"Cycle terrorism is a British phenomenon, because cyclists feel put upon, invisible," said Steven Norris, would-be London mayor and outgoing chair of the National Cycle Strategry Board.
"Other countries in Europe are cycle-friendly. Cyclists need to feel an equal part of society."
Dr Kim Howells said there was a lot of latent goodwill for cycling in the UK but a minority of cyclists were in danger of "blowing it for the rest of us."
So called 'Lycra louts' often feature in newspaper columnist rants against cyclists and Howells can understand the hatred directed at cyclists.
"There's a lot of ill will because of a minority of cyclists, jumping red lights and ignoring other traffic laws. Some jerk nearly knocked me over on the Embankment this morning."
New NCSB chair Philip Darnton, president of the Bicycle Association, said cycling in the UK suffers from an image problem:
"My background is as a marketing man selling detergents. Soap powder used to spill out of boxes. The product did not live up to the advertised promise. We now have a similar problem with cycling. We've got to change 'cycle-friendly' [the infrastructure mantra of advocates] into 'friendly cycling'. In london, at least, the 'product' lets the marketing down."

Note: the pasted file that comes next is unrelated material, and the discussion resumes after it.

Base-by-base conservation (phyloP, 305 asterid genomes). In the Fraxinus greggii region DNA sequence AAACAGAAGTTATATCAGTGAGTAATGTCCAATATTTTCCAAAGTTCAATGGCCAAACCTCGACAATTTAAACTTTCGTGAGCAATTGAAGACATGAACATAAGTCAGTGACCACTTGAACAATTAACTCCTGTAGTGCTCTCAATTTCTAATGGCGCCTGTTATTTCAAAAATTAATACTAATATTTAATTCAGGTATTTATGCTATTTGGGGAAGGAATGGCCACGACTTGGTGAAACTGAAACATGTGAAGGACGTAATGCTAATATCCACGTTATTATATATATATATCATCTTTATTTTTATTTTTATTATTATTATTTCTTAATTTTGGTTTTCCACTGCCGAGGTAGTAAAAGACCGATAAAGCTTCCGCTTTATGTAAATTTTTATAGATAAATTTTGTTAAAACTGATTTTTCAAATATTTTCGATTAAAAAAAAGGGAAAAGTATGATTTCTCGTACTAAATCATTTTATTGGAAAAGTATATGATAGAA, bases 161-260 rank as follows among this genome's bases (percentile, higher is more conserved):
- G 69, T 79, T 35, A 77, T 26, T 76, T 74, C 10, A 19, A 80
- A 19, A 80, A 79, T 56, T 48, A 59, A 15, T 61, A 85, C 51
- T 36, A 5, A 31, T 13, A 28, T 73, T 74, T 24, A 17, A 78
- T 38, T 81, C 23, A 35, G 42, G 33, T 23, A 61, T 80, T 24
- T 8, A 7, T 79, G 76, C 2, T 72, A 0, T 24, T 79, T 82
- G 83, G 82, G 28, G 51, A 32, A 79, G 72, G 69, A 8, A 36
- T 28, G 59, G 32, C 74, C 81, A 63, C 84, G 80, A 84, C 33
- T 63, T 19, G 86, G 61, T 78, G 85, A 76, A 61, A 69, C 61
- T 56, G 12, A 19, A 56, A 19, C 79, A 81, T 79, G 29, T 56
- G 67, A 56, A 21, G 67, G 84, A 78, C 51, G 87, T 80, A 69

Darnton acknowledged the 'friendly cycling' idea came from Andy Shrimpton, IBD owner of Cycle Heaven in York and an ACT board member.
Shrimpton agreed cycling had an image problem.
"We've got to put our house in order," he said.
Journalist and transport campaigner Christian Wolmar had a novel solution: 'Hug a driver day', he quipped.